This struggling national bakery chain has just been rescued

Large coffeehouse chains founded in the 1970s – think Starbucks, as well as others – have grown tremendously over the past five decades to become American staples. The pandemic has definitely toned down that status for some, especially coffee brands that had not sufficiently supported loyal followers during this decade (contrary to Starbucks). Fortunately, after several years of hardship, a well-known Franco-American bakery chain narrowly escaped its final fate. An unexpected fast food franchisee has just stepped in to not only resurrect this popular bakery, but give it a whole new life.

Legend has it that the French bakery equipment manufacturer, Pavailler, established Au Bon Pain in Boston in 1976 as an exhibit to demonstrate the utility of their equipment. Au Bon Pain grew steadily throughout the late 1970s with locations in New York City and Hackensack, New Jersey. Although it was not really known as a particularly large money generator, in 1993 Au Bon Pain was acquired by Panera Bread’s predecessor, St. Louis Bread Company.

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Even from then on, the Au Bon Pain brand – which describes itself as “the café of the bakery” – did not really become a motor and a shaker … although it did. is Widely regarded as a reliable device when city dwellers and airport travelers crave a basic croissant or coffee. In recent years, many Americans have seen their nearby Au Bon Pain stores either disappear altogether or be converted into Panera stores. Today, it is reported that Au Bon Pain currently has 171 locations across the United States, mostly in city centers and airports, plus nearly 80 more in India and Thailand. In recent years, rumors have circulated to suggest that the bakery chain just wasn’t high on consumer radars, while the changing tide of the pandemic has surely had an impact, too.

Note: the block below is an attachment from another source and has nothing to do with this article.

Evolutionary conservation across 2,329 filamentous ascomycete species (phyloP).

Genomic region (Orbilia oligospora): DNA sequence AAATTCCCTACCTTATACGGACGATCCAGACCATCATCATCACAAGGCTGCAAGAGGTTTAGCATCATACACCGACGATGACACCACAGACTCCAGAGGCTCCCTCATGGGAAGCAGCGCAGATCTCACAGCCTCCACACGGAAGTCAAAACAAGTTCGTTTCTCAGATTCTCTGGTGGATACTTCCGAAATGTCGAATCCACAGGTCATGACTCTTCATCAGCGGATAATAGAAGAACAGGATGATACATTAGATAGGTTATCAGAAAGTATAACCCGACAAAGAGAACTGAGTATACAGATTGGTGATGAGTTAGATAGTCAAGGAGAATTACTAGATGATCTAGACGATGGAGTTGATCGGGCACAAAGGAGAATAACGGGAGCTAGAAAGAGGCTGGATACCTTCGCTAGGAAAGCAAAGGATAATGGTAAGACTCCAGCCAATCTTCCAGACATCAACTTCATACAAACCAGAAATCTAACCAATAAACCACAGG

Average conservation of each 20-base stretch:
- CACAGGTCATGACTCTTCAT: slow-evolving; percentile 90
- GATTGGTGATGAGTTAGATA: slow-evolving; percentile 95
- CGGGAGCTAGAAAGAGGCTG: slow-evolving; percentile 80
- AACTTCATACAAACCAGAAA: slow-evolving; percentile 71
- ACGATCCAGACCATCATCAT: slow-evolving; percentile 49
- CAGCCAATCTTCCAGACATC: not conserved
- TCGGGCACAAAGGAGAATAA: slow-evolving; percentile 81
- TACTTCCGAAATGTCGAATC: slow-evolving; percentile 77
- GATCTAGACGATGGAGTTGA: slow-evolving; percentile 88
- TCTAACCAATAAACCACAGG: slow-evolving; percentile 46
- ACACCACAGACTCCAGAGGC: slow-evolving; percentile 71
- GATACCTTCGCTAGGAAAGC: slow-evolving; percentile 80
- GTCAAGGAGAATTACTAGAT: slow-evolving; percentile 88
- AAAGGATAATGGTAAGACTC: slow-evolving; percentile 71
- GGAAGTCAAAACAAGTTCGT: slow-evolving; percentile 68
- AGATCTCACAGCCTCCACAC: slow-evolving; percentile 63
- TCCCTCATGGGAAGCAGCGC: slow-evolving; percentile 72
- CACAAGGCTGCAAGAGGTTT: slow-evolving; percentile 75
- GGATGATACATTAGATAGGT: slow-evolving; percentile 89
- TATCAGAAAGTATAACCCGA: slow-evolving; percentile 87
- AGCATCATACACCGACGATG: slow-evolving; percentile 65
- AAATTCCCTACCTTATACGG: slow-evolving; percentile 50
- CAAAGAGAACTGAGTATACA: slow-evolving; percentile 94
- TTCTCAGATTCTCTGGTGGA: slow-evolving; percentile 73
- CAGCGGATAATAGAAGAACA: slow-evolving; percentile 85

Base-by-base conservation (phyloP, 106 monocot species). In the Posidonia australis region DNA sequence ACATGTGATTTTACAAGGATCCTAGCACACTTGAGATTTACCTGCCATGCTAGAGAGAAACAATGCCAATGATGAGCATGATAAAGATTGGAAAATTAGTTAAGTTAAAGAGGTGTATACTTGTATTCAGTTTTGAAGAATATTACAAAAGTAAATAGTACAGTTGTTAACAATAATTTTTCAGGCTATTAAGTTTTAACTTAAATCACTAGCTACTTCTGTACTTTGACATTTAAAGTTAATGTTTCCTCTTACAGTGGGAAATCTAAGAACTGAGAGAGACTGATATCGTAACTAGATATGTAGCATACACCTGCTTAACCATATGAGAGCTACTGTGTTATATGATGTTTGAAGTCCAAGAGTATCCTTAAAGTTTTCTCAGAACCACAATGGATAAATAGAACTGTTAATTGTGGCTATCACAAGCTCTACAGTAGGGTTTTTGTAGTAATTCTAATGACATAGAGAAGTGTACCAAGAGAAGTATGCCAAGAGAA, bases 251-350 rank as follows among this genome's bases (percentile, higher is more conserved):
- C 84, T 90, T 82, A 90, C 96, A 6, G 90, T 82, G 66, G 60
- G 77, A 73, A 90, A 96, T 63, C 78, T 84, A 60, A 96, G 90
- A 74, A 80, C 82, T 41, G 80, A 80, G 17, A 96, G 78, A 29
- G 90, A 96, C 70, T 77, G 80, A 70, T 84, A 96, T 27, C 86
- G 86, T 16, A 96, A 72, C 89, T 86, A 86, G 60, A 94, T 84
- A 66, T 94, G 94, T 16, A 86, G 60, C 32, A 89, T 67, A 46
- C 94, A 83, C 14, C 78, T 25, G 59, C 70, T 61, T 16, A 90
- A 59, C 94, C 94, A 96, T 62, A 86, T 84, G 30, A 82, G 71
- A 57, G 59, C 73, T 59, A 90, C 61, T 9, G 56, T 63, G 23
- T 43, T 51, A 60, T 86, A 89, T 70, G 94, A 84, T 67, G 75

However, as some onlookers predicted Au Bon Pain was on the verge of collapse, a buyer intervened. Diving in the restaurant reported that on Tuesday, Ampex Brands completed the purchase of Au Bon Pain.

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Ampex Brands is a franchisee of Yum Brands, the company that owns Taco Bell, Pizza Hut and KFC. With their Yum branded business combined with multiple 7-Eleven locations, Ampex Brands is reported to operate 400 restaurants and convenience stores. the the Wall Street newspaper reported that Ampex Brand’s purchase of Au Bon Pain includes approximately $ 60 million in assets.

It’s a change from the convenience of fast food that Ampex has turned into an annual $ 500 million business to date, but the company says it will use Au Bon Pain to deliver “quality food. superior that are also good for you ”to customers who are looking for a snack anytime of the day.

What does this mean for Au Bon Pain fans? It’s unclear how many current locations will remain active, but it actually looks like the new owner is making plans to expand the brand. Ampex itself will franchise Au Bon Pain in 131 potential new locations, starting with developing Au Bon Pain along the East Coast, taking it to locations such as hospitals, college campuses and transportation hubs. It looks like the partnership could also see Au Bon Pain products sold in some of Ampex’s 7-Eleven stores.

Ampex CEO Tabbassum Mumtaz said the loss of Panera was a gain for his company, calling the acquisition of Au Bon Pain “a great opportunity to reposition a legacy brand”. Mumtaz added: “The café-bakery category will rebound and Au Bon Pain is well positioned to grow. “

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